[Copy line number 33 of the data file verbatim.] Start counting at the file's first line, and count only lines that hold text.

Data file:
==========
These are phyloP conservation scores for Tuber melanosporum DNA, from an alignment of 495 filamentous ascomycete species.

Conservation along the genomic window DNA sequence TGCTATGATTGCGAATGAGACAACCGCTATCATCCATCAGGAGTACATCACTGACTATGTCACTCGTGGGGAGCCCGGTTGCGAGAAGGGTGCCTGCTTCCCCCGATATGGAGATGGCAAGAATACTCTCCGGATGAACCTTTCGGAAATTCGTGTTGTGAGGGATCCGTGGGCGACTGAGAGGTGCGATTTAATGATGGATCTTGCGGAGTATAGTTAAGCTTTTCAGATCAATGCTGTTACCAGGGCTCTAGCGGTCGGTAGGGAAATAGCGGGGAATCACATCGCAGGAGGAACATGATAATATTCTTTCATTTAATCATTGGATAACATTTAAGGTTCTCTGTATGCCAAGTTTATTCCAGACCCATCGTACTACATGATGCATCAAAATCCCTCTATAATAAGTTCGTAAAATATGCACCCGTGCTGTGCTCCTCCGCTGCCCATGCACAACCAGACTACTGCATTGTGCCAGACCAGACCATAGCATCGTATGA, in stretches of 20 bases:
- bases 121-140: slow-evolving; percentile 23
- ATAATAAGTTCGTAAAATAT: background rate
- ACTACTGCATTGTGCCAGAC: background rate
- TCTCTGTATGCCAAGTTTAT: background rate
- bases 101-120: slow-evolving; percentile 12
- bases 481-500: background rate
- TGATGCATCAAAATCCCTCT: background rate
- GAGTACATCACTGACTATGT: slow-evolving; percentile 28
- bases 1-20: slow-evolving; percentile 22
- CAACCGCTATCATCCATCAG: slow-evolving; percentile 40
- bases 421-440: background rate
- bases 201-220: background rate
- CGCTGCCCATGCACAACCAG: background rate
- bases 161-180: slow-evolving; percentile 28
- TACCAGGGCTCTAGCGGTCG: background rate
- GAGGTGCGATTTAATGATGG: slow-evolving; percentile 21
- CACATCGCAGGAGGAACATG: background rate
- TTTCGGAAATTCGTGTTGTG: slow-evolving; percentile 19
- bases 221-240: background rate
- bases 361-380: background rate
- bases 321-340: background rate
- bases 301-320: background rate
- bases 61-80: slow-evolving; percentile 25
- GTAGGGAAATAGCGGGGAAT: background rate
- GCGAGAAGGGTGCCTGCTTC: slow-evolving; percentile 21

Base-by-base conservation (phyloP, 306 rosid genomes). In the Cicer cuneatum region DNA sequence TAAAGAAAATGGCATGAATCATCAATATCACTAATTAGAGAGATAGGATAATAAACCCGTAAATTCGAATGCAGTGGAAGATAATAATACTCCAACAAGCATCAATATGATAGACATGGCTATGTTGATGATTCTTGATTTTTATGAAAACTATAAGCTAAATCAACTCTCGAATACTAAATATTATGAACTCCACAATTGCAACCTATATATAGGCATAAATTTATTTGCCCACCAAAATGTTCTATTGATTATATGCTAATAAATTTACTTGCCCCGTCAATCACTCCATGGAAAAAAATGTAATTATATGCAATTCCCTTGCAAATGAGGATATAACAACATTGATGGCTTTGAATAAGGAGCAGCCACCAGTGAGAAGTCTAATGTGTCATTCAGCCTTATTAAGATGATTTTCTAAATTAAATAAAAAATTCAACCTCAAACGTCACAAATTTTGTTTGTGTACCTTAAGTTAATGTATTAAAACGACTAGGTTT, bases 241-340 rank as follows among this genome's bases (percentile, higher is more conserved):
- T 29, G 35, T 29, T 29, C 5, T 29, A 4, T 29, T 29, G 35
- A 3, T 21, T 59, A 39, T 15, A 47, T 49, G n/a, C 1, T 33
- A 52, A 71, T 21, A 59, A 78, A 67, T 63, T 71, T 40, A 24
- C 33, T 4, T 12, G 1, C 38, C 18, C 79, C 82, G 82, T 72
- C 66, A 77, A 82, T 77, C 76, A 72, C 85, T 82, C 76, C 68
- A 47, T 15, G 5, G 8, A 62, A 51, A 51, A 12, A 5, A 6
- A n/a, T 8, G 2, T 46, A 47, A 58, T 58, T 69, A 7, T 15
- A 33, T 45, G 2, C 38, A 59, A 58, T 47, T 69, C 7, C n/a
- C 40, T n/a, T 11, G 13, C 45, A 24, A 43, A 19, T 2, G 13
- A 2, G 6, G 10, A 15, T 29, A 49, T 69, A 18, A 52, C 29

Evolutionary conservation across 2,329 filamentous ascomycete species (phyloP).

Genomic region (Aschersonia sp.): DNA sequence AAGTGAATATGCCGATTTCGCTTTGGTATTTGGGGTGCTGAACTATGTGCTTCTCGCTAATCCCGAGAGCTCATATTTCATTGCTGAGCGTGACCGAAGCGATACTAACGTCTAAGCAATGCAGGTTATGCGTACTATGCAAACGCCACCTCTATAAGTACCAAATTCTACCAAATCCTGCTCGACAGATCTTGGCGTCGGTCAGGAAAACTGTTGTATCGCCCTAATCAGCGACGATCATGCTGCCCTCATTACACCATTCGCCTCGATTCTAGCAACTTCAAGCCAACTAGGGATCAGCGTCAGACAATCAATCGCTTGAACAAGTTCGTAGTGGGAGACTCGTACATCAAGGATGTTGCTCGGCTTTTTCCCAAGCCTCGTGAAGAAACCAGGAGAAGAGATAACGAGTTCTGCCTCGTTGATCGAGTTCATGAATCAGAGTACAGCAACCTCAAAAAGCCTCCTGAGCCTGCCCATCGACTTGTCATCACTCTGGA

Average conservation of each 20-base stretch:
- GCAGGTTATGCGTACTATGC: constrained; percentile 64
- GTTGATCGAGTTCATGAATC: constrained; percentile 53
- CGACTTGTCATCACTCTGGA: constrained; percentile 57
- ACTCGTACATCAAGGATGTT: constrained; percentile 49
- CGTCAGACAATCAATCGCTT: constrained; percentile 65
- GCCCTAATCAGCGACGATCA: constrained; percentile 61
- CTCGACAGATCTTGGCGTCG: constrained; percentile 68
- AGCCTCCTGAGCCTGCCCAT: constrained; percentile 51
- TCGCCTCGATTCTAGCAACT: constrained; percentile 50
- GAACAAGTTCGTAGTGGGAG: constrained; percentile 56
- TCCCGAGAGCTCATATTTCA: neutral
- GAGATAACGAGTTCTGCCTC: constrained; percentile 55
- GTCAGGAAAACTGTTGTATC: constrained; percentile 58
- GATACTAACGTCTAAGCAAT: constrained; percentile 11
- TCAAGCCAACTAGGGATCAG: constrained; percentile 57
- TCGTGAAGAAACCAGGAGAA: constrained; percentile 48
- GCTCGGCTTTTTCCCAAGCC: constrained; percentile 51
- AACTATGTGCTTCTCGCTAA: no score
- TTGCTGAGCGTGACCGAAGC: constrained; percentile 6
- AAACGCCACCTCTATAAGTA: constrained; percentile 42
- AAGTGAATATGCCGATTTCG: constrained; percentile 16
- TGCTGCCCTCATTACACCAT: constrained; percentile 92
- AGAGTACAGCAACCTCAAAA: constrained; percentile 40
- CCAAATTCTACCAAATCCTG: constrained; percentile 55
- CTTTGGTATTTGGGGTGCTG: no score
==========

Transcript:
- C 66, A 77, A 82, T 77, C 76, A 72, C 85, T 82, C 76, C 68